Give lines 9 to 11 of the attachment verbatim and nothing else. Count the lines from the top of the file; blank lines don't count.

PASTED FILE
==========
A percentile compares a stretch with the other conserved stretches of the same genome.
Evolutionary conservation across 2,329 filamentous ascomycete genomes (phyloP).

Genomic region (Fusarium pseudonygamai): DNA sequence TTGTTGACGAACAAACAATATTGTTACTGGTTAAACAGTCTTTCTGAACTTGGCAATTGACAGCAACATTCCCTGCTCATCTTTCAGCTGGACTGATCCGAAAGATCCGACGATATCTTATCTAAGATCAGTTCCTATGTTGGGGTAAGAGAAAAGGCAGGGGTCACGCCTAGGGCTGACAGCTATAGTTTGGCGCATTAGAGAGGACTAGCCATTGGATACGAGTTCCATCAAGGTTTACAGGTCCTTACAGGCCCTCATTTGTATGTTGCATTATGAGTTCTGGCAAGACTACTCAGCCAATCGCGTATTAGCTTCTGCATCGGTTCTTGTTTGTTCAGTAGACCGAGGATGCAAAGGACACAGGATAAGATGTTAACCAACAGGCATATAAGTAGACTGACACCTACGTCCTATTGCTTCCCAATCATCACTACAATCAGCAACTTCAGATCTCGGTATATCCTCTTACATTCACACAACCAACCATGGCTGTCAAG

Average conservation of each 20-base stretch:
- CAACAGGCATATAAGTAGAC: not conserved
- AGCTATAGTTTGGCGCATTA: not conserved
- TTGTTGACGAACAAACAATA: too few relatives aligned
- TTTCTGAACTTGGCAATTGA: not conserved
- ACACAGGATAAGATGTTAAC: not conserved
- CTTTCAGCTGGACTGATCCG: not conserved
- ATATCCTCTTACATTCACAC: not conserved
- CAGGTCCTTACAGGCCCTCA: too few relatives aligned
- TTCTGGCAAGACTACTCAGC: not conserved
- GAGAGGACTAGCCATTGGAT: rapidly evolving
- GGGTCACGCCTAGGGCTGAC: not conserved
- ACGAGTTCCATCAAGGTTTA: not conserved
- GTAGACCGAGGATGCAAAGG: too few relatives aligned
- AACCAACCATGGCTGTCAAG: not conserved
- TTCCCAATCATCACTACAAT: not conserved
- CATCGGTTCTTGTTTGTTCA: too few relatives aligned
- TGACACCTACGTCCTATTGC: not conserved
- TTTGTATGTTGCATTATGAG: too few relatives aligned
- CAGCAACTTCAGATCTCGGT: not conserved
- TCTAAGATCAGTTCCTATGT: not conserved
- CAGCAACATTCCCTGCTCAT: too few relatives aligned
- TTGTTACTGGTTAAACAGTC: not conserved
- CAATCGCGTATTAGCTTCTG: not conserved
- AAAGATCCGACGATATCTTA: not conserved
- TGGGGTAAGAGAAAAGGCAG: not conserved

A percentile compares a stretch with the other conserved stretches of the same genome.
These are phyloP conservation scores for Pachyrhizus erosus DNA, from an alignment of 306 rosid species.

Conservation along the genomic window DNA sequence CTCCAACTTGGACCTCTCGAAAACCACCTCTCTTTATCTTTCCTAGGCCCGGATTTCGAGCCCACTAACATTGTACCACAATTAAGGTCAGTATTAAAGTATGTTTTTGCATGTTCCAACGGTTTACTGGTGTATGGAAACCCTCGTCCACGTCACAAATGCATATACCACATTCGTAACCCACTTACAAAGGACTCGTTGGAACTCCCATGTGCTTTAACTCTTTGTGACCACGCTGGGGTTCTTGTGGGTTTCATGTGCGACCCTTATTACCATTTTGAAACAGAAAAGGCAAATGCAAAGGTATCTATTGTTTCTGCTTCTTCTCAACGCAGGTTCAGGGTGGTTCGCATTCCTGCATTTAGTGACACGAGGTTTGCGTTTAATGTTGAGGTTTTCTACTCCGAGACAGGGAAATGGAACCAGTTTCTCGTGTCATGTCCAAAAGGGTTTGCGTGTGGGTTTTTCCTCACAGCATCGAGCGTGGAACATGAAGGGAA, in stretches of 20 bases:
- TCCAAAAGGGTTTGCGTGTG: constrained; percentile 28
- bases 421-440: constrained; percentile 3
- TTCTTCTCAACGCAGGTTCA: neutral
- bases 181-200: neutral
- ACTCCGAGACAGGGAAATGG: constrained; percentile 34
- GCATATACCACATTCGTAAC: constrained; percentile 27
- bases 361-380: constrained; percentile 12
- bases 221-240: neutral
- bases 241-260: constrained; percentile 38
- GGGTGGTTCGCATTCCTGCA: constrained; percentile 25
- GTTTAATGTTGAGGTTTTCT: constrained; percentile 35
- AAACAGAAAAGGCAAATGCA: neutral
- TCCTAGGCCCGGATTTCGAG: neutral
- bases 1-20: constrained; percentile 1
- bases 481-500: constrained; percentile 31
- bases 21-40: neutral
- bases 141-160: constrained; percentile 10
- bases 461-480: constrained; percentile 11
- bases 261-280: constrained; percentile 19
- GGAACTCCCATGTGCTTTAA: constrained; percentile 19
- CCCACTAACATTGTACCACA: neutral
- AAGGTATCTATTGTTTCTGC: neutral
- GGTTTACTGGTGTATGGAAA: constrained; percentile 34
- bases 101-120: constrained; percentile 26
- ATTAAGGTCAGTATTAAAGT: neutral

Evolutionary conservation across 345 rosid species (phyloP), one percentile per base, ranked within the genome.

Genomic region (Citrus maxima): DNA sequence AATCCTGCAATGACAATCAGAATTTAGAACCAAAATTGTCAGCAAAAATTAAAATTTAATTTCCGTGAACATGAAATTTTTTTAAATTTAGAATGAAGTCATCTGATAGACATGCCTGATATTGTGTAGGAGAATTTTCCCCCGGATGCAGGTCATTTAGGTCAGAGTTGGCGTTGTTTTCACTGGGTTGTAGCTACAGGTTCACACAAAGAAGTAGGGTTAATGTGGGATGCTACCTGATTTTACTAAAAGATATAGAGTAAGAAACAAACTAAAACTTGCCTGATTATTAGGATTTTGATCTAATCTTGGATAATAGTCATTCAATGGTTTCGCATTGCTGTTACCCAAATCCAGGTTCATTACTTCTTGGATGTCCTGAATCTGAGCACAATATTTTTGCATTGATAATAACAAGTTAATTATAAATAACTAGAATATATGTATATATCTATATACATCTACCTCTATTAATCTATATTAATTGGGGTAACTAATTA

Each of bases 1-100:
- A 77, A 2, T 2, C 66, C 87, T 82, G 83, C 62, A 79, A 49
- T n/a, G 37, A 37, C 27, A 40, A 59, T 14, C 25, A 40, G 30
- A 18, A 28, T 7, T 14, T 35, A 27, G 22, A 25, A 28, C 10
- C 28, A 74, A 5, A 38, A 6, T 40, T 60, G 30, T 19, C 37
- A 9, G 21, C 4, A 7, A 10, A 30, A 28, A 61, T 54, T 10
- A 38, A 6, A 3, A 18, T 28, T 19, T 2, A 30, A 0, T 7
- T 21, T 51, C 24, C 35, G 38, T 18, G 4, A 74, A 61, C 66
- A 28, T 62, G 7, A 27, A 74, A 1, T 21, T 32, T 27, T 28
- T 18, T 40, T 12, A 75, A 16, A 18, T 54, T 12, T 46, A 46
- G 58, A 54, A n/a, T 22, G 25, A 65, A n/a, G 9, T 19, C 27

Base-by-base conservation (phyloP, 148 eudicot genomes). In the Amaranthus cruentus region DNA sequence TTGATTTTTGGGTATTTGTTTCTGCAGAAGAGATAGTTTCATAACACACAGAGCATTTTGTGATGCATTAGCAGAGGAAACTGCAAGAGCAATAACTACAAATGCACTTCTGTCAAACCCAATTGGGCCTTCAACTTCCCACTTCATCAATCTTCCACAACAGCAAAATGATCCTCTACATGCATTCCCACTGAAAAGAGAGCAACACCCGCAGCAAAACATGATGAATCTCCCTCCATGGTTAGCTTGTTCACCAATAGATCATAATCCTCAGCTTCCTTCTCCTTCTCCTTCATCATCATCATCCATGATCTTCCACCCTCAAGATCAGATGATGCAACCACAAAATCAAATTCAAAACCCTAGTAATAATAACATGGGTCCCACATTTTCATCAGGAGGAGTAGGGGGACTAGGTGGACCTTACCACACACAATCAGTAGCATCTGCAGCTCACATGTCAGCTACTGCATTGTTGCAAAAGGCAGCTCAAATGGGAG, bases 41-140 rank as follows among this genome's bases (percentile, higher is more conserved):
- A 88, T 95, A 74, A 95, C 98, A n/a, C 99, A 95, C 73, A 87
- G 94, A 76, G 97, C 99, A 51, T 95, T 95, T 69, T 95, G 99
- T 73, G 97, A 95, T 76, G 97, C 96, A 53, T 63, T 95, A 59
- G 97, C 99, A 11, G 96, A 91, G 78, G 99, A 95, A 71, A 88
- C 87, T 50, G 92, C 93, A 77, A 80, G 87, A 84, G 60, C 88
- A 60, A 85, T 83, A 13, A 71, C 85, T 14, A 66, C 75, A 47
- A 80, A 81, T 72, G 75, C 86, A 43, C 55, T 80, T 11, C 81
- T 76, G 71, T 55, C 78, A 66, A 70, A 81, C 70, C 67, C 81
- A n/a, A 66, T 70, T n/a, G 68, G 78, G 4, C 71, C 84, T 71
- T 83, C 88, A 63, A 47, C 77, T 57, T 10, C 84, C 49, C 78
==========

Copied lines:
- ACACAGGATAAGATGTTAAC: not conserved
- CTTTCAGCTGGACTGATCCG: not conserved
- ATATCCTCTTACATTCACAC: not conserved